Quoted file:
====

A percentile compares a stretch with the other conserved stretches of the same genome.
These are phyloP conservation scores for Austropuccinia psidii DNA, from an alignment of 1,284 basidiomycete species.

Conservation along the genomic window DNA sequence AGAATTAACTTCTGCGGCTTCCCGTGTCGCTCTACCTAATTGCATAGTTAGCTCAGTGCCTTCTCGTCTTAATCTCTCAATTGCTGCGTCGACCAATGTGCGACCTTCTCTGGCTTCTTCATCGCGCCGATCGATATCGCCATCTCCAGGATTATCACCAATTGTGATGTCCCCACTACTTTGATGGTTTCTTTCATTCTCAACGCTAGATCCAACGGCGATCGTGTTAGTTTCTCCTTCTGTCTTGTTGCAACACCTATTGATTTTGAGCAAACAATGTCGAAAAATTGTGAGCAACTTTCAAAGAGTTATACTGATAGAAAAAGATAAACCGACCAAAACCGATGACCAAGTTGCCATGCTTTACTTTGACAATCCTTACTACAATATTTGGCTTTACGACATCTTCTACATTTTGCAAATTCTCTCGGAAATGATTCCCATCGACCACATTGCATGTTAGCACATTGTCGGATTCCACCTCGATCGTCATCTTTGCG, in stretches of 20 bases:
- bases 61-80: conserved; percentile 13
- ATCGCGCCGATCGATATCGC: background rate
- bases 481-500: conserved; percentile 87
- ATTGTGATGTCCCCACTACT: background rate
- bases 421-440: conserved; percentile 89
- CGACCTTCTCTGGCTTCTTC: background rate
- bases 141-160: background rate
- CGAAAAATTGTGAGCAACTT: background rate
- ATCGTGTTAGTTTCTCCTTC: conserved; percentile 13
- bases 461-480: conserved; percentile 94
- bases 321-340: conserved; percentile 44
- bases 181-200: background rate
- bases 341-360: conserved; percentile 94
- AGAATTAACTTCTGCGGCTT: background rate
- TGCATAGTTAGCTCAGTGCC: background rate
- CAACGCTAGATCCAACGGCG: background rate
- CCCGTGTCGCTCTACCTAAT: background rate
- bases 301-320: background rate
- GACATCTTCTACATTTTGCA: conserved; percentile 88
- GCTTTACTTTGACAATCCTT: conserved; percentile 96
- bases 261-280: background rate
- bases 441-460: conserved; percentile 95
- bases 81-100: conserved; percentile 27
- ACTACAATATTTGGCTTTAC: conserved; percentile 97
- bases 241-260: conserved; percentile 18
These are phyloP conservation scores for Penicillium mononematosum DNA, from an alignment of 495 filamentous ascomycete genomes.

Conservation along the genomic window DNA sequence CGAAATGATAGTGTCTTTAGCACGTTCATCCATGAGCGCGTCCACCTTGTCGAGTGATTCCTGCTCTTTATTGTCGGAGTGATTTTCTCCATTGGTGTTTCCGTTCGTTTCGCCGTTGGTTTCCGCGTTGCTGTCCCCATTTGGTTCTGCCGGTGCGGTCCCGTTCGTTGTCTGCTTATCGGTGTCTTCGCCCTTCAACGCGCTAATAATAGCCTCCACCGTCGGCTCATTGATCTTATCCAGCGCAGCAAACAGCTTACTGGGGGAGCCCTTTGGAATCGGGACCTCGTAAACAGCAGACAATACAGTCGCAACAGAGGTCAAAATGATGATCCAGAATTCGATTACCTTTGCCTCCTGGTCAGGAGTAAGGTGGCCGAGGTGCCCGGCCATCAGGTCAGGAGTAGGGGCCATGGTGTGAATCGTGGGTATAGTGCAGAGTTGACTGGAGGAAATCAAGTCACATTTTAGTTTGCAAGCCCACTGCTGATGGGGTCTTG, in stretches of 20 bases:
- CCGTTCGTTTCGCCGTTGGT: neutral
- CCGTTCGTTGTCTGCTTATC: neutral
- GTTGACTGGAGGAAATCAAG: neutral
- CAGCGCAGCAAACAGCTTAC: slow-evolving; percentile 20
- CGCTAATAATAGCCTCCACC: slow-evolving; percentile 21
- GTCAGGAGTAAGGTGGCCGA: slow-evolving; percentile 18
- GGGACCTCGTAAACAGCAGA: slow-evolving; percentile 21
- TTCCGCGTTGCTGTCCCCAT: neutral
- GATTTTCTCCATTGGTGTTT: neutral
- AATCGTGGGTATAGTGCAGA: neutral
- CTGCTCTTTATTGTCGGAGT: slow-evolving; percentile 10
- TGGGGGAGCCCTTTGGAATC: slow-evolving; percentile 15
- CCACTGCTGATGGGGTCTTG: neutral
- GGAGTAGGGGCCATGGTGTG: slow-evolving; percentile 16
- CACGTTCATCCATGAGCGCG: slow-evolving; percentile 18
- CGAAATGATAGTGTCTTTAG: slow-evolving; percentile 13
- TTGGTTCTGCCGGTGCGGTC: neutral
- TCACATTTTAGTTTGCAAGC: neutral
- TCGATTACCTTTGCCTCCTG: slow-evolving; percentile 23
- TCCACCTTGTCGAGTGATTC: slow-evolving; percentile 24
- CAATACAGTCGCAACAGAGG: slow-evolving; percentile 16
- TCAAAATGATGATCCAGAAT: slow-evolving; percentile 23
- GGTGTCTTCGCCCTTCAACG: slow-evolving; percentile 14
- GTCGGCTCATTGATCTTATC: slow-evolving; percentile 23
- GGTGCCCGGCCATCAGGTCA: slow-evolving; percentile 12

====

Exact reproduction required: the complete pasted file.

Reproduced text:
A percentile compares a stretch with the other conserved stretches of the same genome.
These are phyloP conservation scores for Austropuccinia psidii DNA, from an alignment of 1,284 basidiomycete species.

Conservation along the genomic window DNA sequence AGAATTAACTTCTGCGGCTTCCCGTGTCGCTCTACCTAATTGCATAGTTAGCTCAGTGCCTTCTCGTCTTAATCTCTCAATTGCTGCGTCGACCAATGTGCGACCTTCTCTGGCTTCTTCATCGCGCCGATCGATATCGCCATCTCCAGGATTATCACCAATTGTGATGTCCCCACTACTTTGATGGTTTCTTTCATTCTCAACGCTAGATCCAACGGCGATCGTGTTAGTTTCTCCTTCTGTCTTGTTGCAACACCTATTGATTTTGAGCAAACAATGTCGAAAAATTGTGAGCAACTTTCAAAGAGTTATACTGATAGAAAAAGATAAACCGACCAAAACCGATGACCAAGTTGCCATGCTTTACTTTGACAATCCTTACTACAATATTTGGCTTTACGACATCTTCTACATTTTGCAAATTCTCTCGGAAATGATTCCCATCGACCACATTGCATGTTAGCACATTGTCGGATTCCACCTCGATCGTCATCTTTGCG, in stretches of 20 bases:
- bases 61-80: conserved; percentile 13
- ATCGCGCCGATCGATATCGC: background rate
- bases 481-500: conserved; percentile 87
- ATTGTGATGTCCCCACTACT: background rate
- bases 421-440: conserved; percentile 89
- CGACCTTCTCTGGCTTCTTC: background rate
- bases 141-160: background rate
- CGAAAAATTGTGAGCAACTT: background rate
- ATCGTGTTAGTTTCTCCTTC: conserved; percentile 13
- bases 461-480: conserved; percentile 94
- bases 321-340: conserved; percentile 44
- bases 181-200: background rate
- bases 341-360: conserved; percentile 94
- AGAATTAACTTCTGCGGCTT: background rate
- TGCATAGTTAGCTCAGTGCC: background rate
- CAACGCTAGATCCAACGGCG: background rate
- CCCGTGTCGCTCTACCTAAT: background rate
- bases 301-320: background rate
- GACATCTTCTACATTTTGCA: conserved; percentile 88
- GCTTTACTTTGACAATCCTT: conserved; percentile 96
- bases 261-280: background rate
- bases 441-460: conserved; percentile 95
- bases 81-100: conserved; percentile 27
- ACTACAATATTTGGCTTTAC: conserved; percentile 97
- bases 241-260: conserved; percentile 18
These are phyloP conservation scores for Penicillium mononematosum DNA, from an alignment of 495 filamentous ascomycete genomes.

Conservation along the genomic window DNA sequence CGAAATGATAGTGTCTTTAGCACGTTCATCCATGAGCGCGTCCACCTTGTCGAGTGATTCCTGCTCTTTATTGTCGGAGTGATTTTCTCCATTGGTGTTTCCGTTCGTTTCGCCGTTGGTTTCCGCGTTGCTGTCCCCATTTGGTTCTGCCGGTGCGGTCCCGTTCGTTGTCTGCTTATCGGTGTCTTCGCCCTTCAACGCGCTAATAATAGCCTCCACCGTCGGCTCATTGATCTTATCCAGCGCAGCAAACAGCTTACTGGGGGAGCCCTTTGGAATCGGGACCTCGTAAACAGCAGACAATACAGTCGCAACAGAGGTCAAAATGATGATCCAGAATTCGATTACCTTTGCCTCCTGGTCAGGAGTAAGGTGGCCGAGGTGCCCGGCCATCAGGTCAGGAGTAGGGGCCATGGTGTGAATCGTGGGTATAGTGCAGAGTTGACTGGAGGAAATCAAGTCACATTTTAGTTTGCAAGCCCACTGCTGATGGGGTCTTG, in stretches of 20 bases:
- CCGTTCGTTTCGCCGTTGGT: neutral
- CCGTTCGTTGTCTGCTTATC: neutral
- GTTGACTGGAGGAAATCAAG: neutral
- CAGCGCAGCAAACAGCTTAC: slow-evolving; percentile 20
- CGCTAATAATAGCCTCCACC: slow-evolving; percentile 21
- GTCAGGAGTAAGGTGGCCGA: slow-evolving; percentile 18
- GGGACCTCGTAAACAGCAGA: slow-evolving; percentile 21
- TTCCGCGTTGCTGTCCCCAT: neutral
- GATTTTCTCCATTGGTGTTT: neutral
- AATCGTGGGTATAGTGCAGA: neutral
- CTGCTCTTTATTGTCGGAGT: slow-evolving; percentile 10
- TGGGGGAGCCCTTTGGAATC: slow-evolving; percentile 15
- CCACTGCTGATGGGGTCTTG: neutral
- GGAGTAGGGGCCATGGTGTG: slow-evolving; percentile 16
- CACGTTCATCCATGAGCGCG: slow-evolving; percentile 18
- CGAAATGATAGTGTCTTTAG: slow-evolving; percentile 13
- TTGGTTCTGCCGGTGCGGTC: neutral
- TCACATTTTAGTTTGCAAGC: neutral
- TCGATTACCTTTGCCTCCTG: slow-evolving; percentile 23
- TCCACCTTGTCGAGTGATTC: slow-evolving; percentile 24
- CAATACAGTCGCAACAGAGG: slow-evolving; percentile 16
- TCAAAATGATGATCCAGAAT: slow-evolving; percentile 23
- GGTGTCTTCGCCCTTCAACG: slow-evolving; percentile 14
- GTCGGCTCATTGATCTTATC: slow-evolving; percentile 23
- GGTGCCCGGCCATCAGGTCA: slow-evolving; percentile 12